Love your light cubes.Have yet to make one but I want to so bad!

Cheers.
If you are going to do one i'd definitely do the 3rd version as this has so far worked the best.

Well i do hope to make one but how much resin did you use in this version?

I used about 500 g which is the size the resin comes in. The cube would have been higher if I didn't lose so much resin in the core flute (mold)

nmsr1196 (author)2013-12-06

I used this same resin to try and encapsulate a regular led, but the resin melted the led.
Does this happen to this led light bulb?

lonesoulsurfer (author)nmsr11962013-12-07

Haven't had that issue yet, but the resin can get really hot if you mix too much catalyst with the resin

ZeeZeetheRedstart (author)2013-12-06

Very cool indeed. I appreciate your attention to detail, not just in the craftsmanship but in your communication style. These are "instructables", after all. I'm not sure everyone gets it. Voted for you everywhere.

cheers.
Always good to get some positive feedback,

jproffer (author)2013-12-06

just curious but the point of a heatsink is to dissipate heat, in this case from the LEDs. With the heatsink fins encased in epoxy, passive cooling cannot occur since there is no airflow over the fins. Won't the LED overheat if used for long periods of time, and eventually get damaged?

lonesoulsurfer (author)jproffer2013-12-07

The LED's themselves don't get hot, it's the actual spot on the circuit board to where they are joined which can start to heat-up. As I'm only using 9 volts the heat is minimal. The heat sink will adsorb some of the excess heat and the resin actually dissipates heat pretty welll.

hotmelterguy (author)2013-12-07

cool project:)
Here's a tip for getting a perfect surface with no sanding:
Use polyester film (the plastic sheets used for photocopy transparencies) as a mold liner. No mold release is necessary as the film will not stick to the epoxy resin. (I think this is also true for polyester resin--but test first.

Great tip thanks. I have managed sometimes to get a crystal clear and smooth finish sometimes, others it's been a bit of a shambles and I have had to sand and polish till my arm ached!

jimmysymo (author)2013-12-06

I posted a comment on the last stage (9) Like this a whole lottttttttttttt.

jimmysymo (author)2013-12-06

Like your Ideas,and your work. Looks really good .Don;t know all the electrics that you talk about . When you said wireless do you mean you can recharge the battries with-out haveing any physical contact with them. ie like a wireless mouse for the computer???

johncorado (author)2013-12-03

It looks so cool but it's so hard to understand do you think you can make a video?

I could but I don't think a video would be any clearer. Are you having trouble with any particular section?

Rdubois1117 (author)2013-12-05

Could you have added a thin layer of resin on top of the box to hold the charging coil down?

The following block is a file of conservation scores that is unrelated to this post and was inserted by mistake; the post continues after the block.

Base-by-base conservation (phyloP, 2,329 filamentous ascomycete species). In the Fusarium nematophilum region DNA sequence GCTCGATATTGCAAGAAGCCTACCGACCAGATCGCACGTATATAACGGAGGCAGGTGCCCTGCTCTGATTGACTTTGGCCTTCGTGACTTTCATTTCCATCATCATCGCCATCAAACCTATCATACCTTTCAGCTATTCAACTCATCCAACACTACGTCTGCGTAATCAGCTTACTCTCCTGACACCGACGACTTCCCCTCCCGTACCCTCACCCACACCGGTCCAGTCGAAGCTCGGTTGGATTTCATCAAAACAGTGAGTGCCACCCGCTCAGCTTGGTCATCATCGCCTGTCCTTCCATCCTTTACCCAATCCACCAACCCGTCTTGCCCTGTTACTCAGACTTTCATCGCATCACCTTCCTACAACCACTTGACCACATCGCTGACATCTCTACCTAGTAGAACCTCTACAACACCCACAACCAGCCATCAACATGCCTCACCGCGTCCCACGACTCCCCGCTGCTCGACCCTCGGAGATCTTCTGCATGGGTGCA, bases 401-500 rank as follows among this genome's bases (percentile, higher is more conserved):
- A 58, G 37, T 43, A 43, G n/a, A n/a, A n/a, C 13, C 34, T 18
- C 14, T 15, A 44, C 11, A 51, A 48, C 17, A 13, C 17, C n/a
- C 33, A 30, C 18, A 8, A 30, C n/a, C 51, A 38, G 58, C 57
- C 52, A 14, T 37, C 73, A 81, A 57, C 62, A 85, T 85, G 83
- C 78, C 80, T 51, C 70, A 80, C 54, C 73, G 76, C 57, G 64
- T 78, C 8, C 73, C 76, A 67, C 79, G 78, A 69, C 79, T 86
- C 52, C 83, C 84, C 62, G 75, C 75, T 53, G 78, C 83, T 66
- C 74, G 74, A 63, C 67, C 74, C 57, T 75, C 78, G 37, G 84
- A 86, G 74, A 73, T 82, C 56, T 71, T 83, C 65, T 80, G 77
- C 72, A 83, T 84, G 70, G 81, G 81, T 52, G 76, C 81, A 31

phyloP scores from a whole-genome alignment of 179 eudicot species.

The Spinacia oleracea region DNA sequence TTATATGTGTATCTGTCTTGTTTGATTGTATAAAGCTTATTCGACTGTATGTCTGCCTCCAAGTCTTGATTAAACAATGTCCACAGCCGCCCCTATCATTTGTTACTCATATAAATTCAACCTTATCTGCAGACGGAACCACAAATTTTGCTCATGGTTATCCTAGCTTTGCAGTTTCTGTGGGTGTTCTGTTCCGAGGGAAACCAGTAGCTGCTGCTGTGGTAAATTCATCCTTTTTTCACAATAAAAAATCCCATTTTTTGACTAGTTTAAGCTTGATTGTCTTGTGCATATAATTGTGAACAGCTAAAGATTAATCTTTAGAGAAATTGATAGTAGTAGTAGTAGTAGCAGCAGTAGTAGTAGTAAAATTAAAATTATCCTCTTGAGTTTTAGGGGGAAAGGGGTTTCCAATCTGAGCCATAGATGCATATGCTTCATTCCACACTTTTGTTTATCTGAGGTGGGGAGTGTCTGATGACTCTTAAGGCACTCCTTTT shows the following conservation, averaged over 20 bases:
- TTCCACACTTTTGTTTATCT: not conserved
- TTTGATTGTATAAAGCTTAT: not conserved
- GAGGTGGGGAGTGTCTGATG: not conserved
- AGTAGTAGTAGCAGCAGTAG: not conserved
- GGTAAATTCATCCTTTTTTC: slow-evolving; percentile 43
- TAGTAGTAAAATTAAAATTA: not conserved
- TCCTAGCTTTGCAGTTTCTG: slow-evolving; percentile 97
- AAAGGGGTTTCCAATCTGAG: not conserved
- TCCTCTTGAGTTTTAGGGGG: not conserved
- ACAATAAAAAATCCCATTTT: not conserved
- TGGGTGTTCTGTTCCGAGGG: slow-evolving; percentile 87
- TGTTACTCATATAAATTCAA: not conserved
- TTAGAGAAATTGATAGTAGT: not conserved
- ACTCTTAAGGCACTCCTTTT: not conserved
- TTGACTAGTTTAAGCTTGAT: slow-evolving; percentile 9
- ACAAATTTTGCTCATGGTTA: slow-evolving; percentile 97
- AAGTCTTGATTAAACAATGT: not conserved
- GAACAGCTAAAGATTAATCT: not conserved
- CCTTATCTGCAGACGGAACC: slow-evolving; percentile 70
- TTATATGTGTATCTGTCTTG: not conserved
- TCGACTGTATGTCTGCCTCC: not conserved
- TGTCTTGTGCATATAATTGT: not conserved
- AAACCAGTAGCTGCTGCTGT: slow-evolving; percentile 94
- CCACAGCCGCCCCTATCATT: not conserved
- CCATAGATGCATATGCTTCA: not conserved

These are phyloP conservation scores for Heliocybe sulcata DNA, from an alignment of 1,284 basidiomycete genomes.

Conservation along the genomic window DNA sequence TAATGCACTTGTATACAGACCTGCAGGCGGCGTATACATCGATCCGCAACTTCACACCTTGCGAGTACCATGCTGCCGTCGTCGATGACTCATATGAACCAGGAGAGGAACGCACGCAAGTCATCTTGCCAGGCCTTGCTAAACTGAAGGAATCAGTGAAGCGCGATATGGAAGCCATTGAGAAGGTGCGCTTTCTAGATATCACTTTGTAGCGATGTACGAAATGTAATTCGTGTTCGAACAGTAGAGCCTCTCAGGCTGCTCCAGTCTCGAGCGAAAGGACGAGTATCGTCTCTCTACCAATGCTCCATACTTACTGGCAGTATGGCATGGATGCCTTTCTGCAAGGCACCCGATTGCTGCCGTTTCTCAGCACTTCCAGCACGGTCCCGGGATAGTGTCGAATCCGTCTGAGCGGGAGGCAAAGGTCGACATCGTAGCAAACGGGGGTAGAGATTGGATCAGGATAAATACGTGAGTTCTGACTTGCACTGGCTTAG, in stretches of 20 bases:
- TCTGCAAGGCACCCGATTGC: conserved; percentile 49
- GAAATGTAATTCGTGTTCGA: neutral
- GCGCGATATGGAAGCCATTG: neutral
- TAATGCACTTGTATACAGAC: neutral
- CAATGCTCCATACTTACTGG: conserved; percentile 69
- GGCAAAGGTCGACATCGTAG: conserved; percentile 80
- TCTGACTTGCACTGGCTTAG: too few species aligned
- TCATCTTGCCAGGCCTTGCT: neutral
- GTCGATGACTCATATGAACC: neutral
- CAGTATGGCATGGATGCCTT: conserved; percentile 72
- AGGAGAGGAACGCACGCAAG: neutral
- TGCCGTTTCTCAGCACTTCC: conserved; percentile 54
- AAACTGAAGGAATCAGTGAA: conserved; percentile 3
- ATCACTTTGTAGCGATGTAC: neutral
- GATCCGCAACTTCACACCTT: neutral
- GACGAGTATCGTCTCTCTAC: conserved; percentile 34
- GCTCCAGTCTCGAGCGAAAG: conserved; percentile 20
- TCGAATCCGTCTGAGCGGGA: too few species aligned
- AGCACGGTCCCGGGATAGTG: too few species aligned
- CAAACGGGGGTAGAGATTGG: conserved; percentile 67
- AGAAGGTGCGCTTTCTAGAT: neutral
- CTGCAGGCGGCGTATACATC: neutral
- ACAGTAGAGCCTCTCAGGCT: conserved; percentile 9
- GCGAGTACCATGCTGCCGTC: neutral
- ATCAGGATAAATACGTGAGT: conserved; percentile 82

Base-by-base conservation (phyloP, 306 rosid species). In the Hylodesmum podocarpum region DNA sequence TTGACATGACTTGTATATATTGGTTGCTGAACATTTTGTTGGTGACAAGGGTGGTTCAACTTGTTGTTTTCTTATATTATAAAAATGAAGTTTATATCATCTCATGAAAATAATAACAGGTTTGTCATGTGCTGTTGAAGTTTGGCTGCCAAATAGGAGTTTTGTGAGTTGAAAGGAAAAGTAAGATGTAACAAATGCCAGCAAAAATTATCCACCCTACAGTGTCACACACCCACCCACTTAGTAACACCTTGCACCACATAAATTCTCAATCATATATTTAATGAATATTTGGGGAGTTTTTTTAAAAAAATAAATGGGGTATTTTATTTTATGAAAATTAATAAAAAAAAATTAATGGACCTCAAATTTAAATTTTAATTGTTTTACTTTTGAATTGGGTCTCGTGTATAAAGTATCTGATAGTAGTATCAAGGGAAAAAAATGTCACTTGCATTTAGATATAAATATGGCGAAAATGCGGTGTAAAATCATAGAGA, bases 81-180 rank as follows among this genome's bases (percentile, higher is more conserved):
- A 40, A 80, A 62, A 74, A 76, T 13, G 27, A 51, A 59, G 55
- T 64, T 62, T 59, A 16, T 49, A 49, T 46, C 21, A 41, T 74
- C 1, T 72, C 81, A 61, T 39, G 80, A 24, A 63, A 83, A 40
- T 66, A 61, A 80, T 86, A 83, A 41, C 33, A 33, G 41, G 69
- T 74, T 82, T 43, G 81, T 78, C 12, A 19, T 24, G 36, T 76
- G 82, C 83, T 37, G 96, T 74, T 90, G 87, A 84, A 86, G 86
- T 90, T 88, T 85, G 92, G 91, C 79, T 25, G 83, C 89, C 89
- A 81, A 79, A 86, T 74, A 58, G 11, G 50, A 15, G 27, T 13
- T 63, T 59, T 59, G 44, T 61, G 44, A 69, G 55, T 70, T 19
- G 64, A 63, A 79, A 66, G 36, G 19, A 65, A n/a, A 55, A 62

You could do that but you'd need another way of opening the box to get the batteries out. Also, you would need a really good seal between the box and lid as the resin has a way of finding even the smallest gap and will start to leak through.

dragonwrath (author)2013-12-03

Your Cube is one of few instructables i love in this site !!! if you could make one of these cubes in sphere style ( so we can't call it a cube anymore ) with a small circle shaped concave stand !! i'd love it even more !!

Thanks!
I did toy with a round one but the only mold that I could find was a small 70 mm candle one. You could easily make your own though and use a round object to cast the shape with.

What might the resin do to clear acrylic/perspex?

I ask because you can get clear, splittable baubles (http://www.ebay.co.uk/itm/clear-plastic-2-part-christmas-baubles-small-medium-large-ball-shape-/221176359757?pt=UK_Health_Beauty_Make_Up_Cosmetics_Lip_Gloss_PP&var=520131058142&hash=item337f236b4d is just one listing on ebay) that come in various sizes - the listing goes down to 50mm/5cm, but that is an external measurement.

Unfortunately, I'd suspect you'd have to break one up to get your sphere out, and it might need a LOT of sanding to get rid of the joint.

I suppose it might be better to simply use the bauble, rather than resin - batteries wouldn't be enclosed, then, either... And it might, at least, be useful for prototyping.

kraftmatic (author)dragonwrath2013-12-03

You might try casting the resin inside a ball. Some resins heat up during the curing process so you would have to ensure the material of the ball could withstand some heat.

Yep that could work. You're right on the heat as well.

The hardest thing about using a ball as a mold is trying to get a perfect circle with all of the bits inside. You would need to make a hole in the ball to add the electronics which will mean a flat section on the surface of the ball.

About This Instructable

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Bio: I've always liked pulling things apart - it's the putting back together again that I have some issues with.